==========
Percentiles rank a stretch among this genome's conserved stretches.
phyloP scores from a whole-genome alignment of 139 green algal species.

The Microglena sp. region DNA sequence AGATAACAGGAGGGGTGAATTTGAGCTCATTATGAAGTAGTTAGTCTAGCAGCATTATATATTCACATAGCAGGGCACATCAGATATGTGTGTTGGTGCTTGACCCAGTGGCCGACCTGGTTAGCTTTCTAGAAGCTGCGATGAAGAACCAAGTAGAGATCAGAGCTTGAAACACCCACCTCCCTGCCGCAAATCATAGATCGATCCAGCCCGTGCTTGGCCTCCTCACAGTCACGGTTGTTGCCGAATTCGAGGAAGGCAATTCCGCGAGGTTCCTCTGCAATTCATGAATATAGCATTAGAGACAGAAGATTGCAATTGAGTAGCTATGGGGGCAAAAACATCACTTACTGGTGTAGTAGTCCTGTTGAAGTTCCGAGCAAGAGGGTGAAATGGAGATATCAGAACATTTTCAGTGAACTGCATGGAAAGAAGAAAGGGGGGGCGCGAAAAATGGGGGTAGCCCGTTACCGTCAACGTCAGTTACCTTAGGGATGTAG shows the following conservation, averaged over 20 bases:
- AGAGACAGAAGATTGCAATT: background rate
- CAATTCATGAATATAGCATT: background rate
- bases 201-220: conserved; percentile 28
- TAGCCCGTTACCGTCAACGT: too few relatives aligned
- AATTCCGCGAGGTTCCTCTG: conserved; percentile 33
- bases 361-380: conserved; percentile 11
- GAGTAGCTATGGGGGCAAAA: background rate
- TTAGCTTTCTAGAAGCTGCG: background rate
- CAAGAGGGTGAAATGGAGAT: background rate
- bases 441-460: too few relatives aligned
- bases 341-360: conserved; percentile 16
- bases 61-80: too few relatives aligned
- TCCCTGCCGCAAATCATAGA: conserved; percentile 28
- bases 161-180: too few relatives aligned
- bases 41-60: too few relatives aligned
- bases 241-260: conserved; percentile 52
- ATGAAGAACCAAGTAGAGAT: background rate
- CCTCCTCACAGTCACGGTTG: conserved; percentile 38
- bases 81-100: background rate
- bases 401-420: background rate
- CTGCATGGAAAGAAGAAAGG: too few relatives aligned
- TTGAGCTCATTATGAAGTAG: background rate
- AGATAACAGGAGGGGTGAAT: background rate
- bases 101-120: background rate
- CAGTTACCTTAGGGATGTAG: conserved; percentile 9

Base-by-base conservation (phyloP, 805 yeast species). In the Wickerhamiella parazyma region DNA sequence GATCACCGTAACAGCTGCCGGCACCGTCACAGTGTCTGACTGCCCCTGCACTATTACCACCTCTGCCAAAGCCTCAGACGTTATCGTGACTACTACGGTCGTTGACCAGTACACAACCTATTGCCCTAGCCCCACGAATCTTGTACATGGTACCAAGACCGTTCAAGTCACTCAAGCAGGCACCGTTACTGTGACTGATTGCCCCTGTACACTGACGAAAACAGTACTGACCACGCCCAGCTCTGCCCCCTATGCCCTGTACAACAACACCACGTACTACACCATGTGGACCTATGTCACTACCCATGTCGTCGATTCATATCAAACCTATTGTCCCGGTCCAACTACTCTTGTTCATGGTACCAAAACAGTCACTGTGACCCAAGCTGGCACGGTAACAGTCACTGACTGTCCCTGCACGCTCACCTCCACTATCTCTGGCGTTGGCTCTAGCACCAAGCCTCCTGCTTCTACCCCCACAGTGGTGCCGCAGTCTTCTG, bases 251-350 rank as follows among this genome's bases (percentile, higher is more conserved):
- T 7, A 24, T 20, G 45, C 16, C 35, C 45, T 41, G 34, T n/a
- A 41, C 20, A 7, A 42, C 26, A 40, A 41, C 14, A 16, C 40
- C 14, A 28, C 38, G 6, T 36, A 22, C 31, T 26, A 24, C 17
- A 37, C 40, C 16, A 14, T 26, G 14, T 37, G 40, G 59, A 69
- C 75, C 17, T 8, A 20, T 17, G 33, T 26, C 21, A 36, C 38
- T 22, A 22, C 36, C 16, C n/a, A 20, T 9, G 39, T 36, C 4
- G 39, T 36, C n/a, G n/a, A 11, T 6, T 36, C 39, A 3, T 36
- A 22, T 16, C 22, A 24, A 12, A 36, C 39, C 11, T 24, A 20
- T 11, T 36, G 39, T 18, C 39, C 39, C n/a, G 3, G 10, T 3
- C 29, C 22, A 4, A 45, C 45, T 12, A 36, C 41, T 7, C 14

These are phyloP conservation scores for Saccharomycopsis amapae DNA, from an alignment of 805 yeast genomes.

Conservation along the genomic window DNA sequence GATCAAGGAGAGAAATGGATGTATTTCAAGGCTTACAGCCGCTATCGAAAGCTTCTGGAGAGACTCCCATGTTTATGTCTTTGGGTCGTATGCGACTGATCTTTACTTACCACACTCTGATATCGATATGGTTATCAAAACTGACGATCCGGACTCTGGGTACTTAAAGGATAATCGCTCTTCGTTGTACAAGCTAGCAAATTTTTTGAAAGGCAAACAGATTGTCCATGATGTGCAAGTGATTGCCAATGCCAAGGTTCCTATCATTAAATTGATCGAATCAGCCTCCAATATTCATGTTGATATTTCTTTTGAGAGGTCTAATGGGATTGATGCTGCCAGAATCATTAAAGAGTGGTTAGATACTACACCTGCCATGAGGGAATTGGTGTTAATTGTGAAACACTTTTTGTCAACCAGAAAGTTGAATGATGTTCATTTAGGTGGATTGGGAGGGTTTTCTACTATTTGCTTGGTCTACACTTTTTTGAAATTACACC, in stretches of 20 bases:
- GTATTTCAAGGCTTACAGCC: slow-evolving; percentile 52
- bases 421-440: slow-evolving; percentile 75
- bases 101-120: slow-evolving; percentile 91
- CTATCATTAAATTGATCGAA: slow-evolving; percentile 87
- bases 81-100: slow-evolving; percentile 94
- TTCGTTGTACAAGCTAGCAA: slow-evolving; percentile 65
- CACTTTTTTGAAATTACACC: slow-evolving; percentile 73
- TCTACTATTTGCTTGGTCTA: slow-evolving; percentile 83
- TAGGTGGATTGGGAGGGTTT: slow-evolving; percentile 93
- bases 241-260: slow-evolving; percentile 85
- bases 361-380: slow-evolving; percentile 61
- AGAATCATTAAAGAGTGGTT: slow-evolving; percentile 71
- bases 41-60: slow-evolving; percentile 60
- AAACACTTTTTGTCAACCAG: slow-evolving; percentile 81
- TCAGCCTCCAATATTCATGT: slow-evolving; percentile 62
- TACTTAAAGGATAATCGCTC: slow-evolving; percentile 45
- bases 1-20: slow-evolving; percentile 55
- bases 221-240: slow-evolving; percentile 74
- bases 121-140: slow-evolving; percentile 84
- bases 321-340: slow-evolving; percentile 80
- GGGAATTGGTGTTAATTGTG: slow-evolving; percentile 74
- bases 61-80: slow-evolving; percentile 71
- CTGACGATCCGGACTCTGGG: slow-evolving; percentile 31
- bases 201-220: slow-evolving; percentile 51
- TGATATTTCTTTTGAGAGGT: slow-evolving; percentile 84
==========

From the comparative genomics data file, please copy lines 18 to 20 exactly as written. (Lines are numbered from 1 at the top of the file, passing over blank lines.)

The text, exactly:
- bases 41-60: too few relatives aligned
- bases 241-260: conserved; percentile 52
- ATGAAGAACCAAGTAGAGAT: background rate